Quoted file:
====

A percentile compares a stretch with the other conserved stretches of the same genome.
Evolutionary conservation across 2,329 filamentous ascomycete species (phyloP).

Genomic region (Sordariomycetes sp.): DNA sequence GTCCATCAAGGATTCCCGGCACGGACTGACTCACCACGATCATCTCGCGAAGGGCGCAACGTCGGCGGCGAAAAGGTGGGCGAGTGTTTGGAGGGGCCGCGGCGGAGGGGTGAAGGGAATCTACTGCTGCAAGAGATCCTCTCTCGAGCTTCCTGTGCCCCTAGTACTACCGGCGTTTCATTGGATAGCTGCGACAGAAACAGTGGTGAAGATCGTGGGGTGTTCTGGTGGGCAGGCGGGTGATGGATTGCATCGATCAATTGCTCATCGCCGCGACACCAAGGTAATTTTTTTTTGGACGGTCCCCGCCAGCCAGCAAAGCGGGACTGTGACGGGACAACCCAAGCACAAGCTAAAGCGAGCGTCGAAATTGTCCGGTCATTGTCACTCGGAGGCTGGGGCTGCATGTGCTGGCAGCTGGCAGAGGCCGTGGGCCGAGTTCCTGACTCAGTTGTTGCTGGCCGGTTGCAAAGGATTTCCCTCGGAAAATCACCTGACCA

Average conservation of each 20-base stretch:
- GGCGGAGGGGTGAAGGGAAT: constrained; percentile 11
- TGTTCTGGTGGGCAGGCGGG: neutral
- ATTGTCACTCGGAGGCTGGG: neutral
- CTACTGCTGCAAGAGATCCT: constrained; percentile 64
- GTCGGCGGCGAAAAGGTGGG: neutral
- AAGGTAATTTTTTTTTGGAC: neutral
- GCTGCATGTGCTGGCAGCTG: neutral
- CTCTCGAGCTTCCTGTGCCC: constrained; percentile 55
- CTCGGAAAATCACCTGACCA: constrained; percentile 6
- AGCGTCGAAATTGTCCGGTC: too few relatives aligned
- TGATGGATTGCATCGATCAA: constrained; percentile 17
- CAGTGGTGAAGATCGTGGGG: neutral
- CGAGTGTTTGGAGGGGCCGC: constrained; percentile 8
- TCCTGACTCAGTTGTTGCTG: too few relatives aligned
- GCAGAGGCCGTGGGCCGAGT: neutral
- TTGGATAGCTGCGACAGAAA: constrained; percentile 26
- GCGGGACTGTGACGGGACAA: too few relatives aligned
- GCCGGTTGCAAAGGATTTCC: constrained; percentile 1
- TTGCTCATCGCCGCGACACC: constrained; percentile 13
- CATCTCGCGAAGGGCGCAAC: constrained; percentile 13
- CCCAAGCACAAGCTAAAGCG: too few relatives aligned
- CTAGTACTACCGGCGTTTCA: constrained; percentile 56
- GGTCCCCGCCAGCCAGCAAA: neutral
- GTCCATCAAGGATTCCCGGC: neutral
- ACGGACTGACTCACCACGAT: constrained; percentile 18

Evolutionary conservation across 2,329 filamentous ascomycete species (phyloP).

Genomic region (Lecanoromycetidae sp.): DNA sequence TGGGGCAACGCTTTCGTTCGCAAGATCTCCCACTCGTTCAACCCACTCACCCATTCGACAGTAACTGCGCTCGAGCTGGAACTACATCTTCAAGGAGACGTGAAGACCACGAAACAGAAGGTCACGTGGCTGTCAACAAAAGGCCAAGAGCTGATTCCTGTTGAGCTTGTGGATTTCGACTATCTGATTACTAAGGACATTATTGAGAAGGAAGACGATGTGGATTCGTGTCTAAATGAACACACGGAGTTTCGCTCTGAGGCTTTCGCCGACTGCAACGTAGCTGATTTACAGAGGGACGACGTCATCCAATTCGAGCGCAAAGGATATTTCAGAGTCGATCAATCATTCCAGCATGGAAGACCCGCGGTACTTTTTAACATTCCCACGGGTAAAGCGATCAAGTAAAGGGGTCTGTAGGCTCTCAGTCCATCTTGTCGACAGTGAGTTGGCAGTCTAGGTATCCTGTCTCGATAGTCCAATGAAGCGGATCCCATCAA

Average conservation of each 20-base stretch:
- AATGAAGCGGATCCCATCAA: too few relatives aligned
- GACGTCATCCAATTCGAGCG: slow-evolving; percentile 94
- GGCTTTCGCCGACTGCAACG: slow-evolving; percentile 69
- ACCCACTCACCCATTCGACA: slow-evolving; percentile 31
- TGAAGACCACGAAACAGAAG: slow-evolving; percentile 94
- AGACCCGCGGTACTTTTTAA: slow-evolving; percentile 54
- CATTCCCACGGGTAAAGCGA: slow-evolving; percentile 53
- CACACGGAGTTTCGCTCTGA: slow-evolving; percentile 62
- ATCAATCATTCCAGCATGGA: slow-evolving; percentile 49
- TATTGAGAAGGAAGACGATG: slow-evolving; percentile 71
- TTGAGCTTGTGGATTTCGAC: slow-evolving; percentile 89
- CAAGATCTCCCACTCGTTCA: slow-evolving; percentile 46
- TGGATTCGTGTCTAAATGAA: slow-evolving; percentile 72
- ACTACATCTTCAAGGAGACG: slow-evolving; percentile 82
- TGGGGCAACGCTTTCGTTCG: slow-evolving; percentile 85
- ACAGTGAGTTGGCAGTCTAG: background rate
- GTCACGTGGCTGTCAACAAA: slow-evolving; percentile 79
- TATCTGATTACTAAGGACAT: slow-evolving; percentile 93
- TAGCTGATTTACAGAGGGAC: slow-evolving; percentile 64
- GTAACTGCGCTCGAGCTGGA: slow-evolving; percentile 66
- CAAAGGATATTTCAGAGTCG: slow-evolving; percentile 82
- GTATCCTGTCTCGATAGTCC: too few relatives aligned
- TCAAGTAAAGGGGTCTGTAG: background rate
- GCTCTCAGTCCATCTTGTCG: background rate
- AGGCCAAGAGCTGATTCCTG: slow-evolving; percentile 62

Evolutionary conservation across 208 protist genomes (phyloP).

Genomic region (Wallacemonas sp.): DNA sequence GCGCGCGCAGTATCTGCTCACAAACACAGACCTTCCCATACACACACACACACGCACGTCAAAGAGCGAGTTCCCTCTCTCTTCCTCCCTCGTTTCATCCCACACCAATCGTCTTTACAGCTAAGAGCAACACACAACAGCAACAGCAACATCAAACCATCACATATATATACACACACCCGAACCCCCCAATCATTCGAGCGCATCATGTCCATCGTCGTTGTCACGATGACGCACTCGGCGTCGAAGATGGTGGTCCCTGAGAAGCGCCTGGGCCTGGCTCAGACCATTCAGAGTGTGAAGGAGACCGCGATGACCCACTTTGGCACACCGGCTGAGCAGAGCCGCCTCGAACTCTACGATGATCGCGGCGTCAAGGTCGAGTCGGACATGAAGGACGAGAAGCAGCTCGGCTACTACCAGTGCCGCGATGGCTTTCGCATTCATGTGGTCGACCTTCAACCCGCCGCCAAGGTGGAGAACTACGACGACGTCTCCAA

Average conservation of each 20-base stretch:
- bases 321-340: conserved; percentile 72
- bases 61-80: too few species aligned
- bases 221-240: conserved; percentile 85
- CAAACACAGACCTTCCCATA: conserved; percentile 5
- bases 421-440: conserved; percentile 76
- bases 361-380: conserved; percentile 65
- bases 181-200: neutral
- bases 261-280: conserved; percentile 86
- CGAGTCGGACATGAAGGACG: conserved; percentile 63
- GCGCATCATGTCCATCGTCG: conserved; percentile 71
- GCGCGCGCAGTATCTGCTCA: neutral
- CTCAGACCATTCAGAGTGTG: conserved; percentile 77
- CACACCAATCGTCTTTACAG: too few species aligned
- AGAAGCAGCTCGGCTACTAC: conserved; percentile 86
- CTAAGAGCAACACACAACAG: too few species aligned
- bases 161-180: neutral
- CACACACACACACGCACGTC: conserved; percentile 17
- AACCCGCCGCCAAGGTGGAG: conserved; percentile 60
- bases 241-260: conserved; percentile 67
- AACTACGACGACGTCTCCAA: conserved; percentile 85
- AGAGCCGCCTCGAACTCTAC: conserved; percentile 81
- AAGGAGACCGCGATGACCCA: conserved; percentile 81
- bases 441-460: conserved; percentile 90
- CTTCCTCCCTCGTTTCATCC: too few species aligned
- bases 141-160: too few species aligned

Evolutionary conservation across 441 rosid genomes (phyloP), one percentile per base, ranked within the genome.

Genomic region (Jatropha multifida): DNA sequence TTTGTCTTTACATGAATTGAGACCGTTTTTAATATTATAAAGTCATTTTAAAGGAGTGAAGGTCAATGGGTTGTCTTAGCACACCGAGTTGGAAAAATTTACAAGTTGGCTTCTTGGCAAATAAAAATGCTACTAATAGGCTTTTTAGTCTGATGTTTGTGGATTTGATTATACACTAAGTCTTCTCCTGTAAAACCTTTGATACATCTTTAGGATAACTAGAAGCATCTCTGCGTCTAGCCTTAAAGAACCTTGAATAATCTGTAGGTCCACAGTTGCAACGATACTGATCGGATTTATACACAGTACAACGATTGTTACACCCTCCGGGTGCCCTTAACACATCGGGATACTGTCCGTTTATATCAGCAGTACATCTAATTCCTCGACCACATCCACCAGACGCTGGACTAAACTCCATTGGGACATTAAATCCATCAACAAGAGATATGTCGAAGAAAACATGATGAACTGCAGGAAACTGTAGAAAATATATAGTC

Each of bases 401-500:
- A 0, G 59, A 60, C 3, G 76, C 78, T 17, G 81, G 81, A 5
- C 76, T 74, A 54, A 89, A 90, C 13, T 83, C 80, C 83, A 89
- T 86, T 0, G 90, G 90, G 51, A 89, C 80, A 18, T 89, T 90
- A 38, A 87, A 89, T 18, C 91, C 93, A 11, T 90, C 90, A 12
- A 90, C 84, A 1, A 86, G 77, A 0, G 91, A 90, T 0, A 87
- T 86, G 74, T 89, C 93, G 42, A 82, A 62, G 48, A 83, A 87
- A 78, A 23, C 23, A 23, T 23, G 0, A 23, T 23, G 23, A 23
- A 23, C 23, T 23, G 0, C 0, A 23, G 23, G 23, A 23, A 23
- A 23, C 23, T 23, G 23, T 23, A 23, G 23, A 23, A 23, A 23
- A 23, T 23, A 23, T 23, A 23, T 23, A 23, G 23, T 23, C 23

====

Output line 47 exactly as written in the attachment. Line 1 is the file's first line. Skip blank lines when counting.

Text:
- TGGGGCAACGCTTTCGTTCG: slow-evolving; percentile 85